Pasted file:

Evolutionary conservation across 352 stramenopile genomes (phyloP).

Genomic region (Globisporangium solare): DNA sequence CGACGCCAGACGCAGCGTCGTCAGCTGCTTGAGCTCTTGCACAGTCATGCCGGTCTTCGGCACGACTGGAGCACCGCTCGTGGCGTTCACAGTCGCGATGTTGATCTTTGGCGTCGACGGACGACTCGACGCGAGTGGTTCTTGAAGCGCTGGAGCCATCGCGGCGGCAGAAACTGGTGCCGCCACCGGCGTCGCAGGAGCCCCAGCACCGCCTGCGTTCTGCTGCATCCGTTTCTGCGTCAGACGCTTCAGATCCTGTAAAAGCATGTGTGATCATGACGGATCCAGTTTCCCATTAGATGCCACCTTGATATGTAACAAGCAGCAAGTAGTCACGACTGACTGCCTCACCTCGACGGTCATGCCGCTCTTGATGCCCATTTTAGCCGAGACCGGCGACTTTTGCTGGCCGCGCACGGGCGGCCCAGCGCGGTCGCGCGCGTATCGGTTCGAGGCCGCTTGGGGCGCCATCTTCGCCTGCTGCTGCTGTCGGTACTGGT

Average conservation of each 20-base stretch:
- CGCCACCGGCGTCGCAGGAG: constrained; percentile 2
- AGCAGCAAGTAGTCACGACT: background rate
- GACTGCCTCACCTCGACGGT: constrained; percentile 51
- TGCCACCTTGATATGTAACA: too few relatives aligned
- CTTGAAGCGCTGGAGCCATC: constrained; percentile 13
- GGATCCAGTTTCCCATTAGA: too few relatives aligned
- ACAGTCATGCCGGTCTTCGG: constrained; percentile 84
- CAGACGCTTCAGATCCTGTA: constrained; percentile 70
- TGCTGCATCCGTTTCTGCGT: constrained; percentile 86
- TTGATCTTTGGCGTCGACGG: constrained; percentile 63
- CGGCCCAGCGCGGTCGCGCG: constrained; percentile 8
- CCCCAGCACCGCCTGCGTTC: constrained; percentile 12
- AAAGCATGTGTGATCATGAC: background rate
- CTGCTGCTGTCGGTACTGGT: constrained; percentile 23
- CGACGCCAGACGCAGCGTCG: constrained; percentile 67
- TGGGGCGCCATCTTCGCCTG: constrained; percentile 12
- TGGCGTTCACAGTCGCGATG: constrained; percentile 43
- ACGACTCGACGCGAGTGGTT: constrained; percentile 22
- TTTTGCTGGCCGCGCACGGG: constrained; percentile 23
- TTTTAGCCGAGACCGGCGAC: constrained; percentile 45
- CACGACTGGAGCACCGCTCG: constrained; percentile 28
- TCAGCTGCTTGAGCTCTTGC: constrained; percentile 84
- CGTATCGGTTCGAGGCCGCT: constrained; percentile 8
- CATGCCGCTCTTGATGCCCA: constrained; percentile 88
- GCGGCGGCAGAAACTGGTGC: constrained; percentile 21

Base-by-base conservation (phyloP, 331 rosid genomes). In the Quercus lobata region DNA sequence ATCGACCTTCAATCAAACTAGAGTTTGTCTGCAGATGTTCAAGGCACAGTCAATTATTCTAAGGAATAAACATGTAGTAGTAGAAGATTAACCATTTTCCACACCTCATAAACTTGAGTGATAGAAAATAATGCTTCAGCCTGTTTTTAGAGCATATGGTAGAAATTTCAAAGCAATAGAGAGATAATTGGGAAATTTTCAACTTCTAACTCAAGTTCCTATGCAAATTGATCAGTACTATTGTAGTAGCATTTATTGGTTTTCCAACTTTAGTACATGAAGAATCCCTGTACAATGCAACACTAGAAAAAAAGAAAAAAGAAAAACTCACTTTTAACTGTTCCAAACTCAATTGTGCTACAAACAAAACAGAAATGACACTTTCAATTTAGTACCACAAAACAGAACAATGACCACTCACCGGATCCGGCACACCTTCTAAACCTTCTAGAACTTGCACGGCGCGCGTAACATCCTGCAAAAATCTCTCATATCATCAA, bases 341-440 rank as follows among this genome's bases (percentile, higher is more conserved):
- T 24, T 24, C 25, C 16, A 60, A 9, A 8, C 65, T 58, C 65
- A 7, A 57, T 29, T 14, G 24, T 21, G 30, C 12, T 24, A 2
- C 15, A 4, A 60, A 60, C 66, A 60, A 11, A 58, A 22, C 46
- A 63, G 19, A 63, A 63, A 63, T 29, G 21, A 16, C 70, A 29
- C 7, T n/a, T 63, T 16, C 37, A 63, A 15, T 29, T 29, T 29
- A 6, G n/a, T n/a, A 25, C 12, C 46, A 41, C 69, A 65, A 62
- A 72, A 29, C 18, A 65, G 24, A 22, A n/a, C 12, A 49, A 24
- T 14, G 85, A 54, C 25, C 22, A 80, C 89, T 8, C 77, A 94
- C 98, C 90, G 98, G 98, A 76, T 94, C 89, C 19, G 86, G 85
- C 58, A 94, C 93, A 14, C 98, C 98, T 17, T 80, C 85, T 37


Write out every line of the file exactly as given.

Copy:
Evolutionary conservation across 352 stramenopile genomes (phyloP).

Genomic region (Globisporangium solare): DNA sequence CGACGCCAGACGCAGCGTCGTCAGCTGCTTGAGCTCTTGCACAGTCATGCCGGTCTTCGGCACGACTGGAGCACCGCTCGTGGCGTTCACAGTCGCGATGTTGATCTTTGGCGTCGACGGACGACTCGACGCGAGTGGTTCTTGAAGCGCTGGAGCCATCGCGGCGGCAGAAACTGGTGCCGCCACCGGCGTCGCAGGAGCCCCAGCACCGCCTGCGTTCTGCTGCATCCGTTTCTGCGTCAGACGCTTCAGATCCTGTAAAAGCATGTGTGATCATGACGGATCCAGTTTCCCATTAGATGCCACCTTGATATGTAACAAGCAGCAAGTAGTCACGACTGACTGCCTCACCTCGACGGTCATGCCGCTCTTGATGCCCATTTTAGCCGAGACCGGCGACTTTTGCTGGCCGCGCACGGGCGGCCCAGCGCGGTCGCGCGCGTATCGGTTCGAGGCCGCTTGGGGCGCCATCTTCGCCTGCTGCTGCTGTCGGTACTGGT

Average conservation of each 20-base stretch:
- CGCCACCGGCGTCGCAGGAG: constrained; percentile 2
- AGCAGCAAGTAGTCACGACT: background rate
- GACTGCCTCACCTCGACGGT: constrained; percentile 51
- TGCCACCTTGATATGTAACA: too few relatives aligned
- CTTGAAGCGCTGGAGCCATC: constrained; percentile 13
- GGATCCAGTTTCCCATTAGA: too few relatives aligned
- ACAGTCATGCCGGTCTTCGG: constrained; percentile 84
- CAGACGCTTCAGATCCTGTA: constrained; percentile 70
- TGCTGCATCCGTTTCTGCGT: constrained; percentile 86
- TTGATCTTTGGCGTCGACGG: constrained; percentile 63
- CGGCCCAGCGCGGTCGCGCG: constrained; percentile 8
- CCCCAGCACCGCCTGCGTTC: constrained; percentile 12
- AAAGCATGTGTGATCATGAC: background rate
- CTGCTGCTGTCGGTACTGGT: constrained; percentile 23
- CGACGCCAGACGCAGCGTCG: constrained; percentile 67
- TGGGGCGCCATCTTCGCCTG: constrained; percentile 12
- TGGCGTTCACAGTCGCGATG: constrained; percentile 43
- ACGACTCGACGCGAGTGGTT: constrained; percentile 22
- TTTTGCTGGCCGCGCACGGG: constrained; percentile 23
- TTTTAGCCGAGACCGGCGAC: constrained; percentile 45
- CACGACTGGAGCACCGCTCG: constrained; percentile 28
- TCAGCTGCTTGAGCTCTTGC: constrained; percentile 84
- CGTATCGGTTCGAGGCCGCT: constrained; percentile 8
- CATGCCGCTCTTGATGCCCA: constrained; percentile 88
- GCGGCGGCAGAAACTGGTGC: constrained; percentile 21

Base-by-base conservation (phyloP, 331 rosid genomes). In the Quercus lobata region DNA sequence ATCGACCTTCAATCAAACTAGAGTTTGTCTGCAGATGTTCAAGGCACAGTCAATTATTCTAAGGAATAAACATGTAGTAGTAGAAGATTAACCATTTTCCACACCTCATAAACTTGAGTGATAGAAAATAATGCTTCAGCCTGTTTTTAGAGCATATGGTAGAAATTTCAAAGCAATAGAGAGATAATTGGGAAATTTTCAACTTCTAACTCAAGTTCCTATGCAAATTGATCAGTACTATTGTAGTAGCATTTATTGGTTTTCCAACTTTAGTACATGAAGAATCCCTGTACAATGCAACACTAGAAAAAAAGAAAAAAGAAAAACTCACTTTTAACTGTTCCAAACTCAATTGTGCTACAAACAAAACAGAAATGACACTTTCAATTTAGTACCACAAAACAGAACAATGACCACTCACCGGATCCGGCACACCTTCTAAACCTTCTAGAACTTGCACGGCGCGCGTAACATCCTGCAAAAATCTCTCATATCATCAA, bases 341-440 rank as follows among this genome's bases (percentile, higher is more conserved):
- T 24, T 24, C 25, C 16, A 60, A 9, A 8, C 65, T 58, C 65
- A 7, A 57, T 29, T 14, G 24, T 21, G 30, C 12, T 24, A 2
- C 15, A 4, A 60, A 60, C 66, A 60, A 11, A 58, A 22, C 46
- A 63, G 19, A 63, A 63, A 63, T 29, G 21, A 16, C 70, A 29
- C 7, T n/a, T 63, T 16, C 37, A 63, A 15, T 29, T 29, T 29
- A 6, G n/a, T n/a, A 25, C 12, C 46, A 41, C 69, A 65, A 62
- A 72, A 29, C 18, A 65, G 24, A 22, A n/a, C 12, A 49, A 24
- T 14, G 85, A 54, C 25, C 22, A 80, C 89, T 8, C 77, A 94
- C 98, C 90, G 98, G 98, A 76, T 94, C 89, C 19, G 86, G 85
- C 58, A 94, C 93, A 14, C 98, C 98, T 17, T 80, C 85, T 37